In a one specific embodiment, the stacking apparatus 40 comprises a stacking head 45 slideably mounted on a upper girder 46 itself mounted on a fixed supporting structure 47 and adapted to move forward and backward on the fixed supporting structure 47. The stacking head 45 is adapted to move sideways and vertically relative to the girder 46. In combination with the forward and backward movement of the girder 46, the stacking head 45 is adapted to move along all three axes X, Y and Z. The movements of the stacking head 45 along the various axes are effected by sliding or rolling connections and are powered by any means know to the person skilled in the art, for example by pneumatic, hydraulic or precision electric motors. All through the assembly process, the movements of stacking head 45 are controlled precisely by a positioning system of coordinates X, Y and Z. The stacking head 45 comprises a pair of holding members 48 adapted to securely hold pre-assembly laminate 30 without damaging its fragile layers. Each holding member 48 is mounted onto a rotating bracket 50 rotatably mounted on the stacking head 45 through a slot system 82, 84. The rotating brackets 50 are adapted to control the angular positions of each holding member 48 relative to one another and relative to the horizontal axis. A mechanical, hydraulic or pneumatic system (not shown) controls the rotation of rotating brackets 50 and therefore the angular positions of each holding member 48.
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Stacking head 45 is then moved forward and is positioned over a carriage platform 80. The surface 86 of the carriage platform 80 is treated with plasma deposition to prevent the pre-assembly laminate 30 from sticking to it. Stacking head 45 then moves down and deposits the pre-assembly laminate 30 onto the carriage platform 80 to form the first layer of the electrochemical cell 10. Stacking head 45 then moves back to its initial position where the cycle previously described is repeated. A second pre-assembly laminate 30 is deposited onto the previously laid pre-assembly laminate 30 to form a complete bi-face electrochemical laminate 12 as illustrated in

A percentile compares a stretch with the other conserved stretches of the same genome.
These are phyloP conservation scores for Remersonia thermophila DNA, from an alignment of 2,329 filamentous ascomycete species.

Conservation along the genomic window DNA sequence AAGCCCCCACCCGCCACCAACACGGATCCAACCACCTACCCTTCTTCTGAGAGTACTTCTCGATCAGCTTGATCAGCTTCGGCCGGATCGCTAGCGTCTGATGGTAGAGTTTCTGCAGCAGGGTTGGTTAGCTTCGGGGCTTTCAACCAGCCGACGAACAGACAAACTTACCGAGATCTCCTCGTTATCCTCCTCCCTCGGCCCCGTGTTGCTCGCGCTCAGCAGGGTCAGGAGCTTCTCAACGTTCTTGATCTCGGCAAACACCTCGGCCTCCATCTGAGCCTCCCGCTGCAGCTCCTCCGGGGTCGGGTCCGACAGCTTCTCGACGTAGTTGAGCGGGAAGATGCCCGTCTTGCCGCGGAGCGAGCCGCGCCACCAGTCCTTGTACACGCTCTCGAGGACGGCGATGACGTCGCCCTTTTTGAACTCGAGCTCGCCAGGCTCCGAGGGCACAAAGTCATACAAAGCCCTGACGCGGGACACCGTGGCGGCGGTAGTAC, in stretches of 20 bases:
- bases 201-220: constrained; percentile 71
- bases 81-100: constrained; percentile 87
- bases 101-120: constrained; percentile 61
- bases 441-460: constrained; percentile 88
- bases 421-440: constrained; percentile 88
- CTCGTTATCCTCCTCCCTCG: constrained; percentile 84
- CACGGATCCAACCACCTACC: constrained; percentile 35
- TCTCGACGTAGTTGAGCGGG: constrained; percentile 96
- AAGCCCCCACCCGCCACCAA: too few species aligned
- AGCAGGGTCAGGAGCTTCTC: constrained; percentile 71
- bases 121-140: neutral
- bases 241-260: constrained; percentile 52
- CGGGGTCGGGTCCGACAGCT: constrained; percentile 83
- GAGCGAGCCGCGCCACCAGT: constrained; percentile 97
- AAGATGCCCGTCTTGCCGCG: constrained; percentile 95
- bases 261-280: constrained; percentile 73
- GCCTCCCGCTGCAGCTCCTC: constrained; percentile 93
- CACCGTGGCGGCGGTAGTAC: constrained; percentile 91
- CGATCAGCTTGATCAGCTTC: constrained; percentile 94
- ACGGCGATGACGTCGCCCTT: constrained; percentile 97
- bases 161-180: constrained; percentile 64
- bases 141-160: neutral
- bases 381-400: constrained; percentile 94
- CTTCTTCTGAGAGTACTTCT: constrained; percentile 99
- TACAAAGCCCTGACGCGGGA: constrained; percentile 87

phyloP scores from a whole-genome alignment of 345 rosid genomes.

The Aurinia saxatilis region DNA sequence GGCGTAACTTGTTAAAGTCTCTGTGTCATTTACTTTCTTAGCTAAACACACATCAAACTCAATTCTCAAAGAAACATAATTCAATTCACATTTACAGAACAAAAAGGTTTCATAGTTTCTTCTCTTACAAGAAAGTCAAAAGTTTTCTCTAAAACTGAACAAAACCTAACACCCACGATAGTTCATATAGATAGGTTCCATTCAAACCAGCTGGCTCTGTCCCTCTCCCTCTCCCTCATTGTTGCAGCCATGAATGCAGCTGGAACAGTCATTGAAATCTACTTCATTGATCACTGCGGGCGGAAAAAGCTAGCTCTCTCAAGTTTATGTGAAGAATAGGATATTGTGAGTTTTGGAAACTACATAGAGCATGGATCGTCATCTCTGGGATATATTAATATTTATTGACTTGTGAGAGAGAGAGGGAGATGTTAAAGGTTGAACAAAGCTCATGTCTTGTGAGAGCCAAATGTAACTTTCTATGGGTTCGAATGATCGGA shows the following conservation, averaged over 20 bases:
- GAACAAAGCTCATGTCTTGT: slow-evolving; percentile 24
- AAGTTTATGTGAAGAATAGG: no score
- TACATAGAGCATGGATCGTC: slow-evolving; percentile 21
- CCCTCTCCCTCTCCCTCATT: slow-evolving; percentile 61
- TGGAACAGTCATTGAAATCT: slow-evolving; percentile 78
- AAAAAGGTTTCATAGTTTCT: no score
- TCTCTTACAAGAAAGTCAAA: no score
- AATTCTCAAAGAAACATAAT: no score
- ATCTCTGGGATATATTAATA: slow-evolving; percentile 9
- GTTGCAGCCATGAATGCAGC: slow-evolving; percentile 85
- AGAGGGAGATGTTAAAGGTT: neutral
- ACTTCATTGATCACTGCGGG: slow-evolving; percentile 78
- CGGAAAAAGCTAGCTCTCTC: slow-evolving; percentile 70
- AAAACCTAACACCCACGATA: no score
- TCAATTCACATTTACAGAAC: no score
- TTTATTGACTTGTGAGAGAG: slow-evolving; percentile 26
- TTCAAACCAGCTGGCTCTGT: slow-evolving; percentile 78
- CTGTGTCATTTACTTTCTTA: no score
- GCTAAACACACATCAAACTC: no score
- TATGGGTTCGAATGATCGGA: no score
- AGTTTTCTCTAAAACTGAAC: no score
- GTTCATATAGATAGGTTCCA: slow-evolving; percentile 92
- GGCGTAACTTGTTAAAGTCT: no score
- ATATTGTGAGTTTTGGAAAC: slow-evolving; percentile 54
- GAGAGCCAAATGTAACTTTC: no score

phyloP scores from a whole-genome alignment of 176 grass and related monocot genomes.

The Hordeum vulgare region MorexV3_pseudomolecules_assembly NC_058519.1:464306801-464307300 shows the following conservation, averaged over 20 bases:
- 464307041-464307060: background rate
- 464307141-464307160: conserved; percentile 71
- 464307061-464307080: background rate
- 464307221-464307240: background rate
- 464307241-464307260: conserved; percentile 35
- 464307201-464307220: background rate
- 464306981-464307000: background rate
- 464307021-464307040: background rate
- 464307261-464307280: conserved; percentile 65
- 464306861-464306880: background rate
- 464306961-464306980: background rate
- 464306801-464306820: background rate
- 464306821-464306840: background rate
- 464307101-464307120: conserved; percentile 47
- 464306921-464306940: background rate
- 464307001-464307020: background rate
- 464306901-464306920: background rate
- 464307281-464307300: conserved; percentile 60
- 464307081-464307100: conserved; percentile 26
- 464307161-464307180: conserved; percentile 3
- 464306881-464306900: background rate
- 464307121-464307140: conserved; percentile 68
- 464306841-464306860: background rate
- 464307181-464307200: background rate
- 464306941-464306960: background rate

Stacking apparatus 40 is shown and described with a single stacking head 45; however, a plurality of stacking heads 45 may be installed side by side in the supporting structure 47 such that a plurality of electrochemical cells 10 may be assembled simultaneously. In this embodiment, there are as many rotary knife 76/anvil 74 assemblies as there are stacking heads 45. The continuous length of pre-assembly laminate 30 is gripped by the pincer 44 and pulls a pre-determined length of the pre-assembly laminate 30 into position in front of the plurality of stacking heads 45 and onto a plurality of aligned smooth surfaces 72 located immediately in front of each of the plurality of stacking heads 45. One rotary knife 76/anvil 74 assembly is positioned adjacent each of the plurality of stacking heads 45. In operation, the stacking heads 45 are then moved forward over the length of pre-assembly laminate 30 and are lowered onto the pre-assembly laminate 30 which it holds securely onto surfaces 72 while the rotary knife 76/anvils 74 assemblies are rolled onto the pre-assembly laminate 30 adjacent each stacking head 45 to cut the pre-assembly laminate 30 to pre-determined lengths. Thereafter, the stacking heads 45 lift their respective portion of the cut pre-assembly laminate 30 as previously described and stack them onto a plurality of carriage platforms 80, one for each stacking head 45 in the same manner previously described. In this embodiment of the stacking apparatus 40, the movements of the plurality of stacking heads 45 are also controlled precisely by a positioning system of coordinates X, Y and Z throughout the assembly process.
Although the present invention has been described in relation to particular variations thereof, other variation and modifications are contemplated and are within the scope of the present invention. Therefore the present invention is not to be limited by the above description but is defined by the appended claims.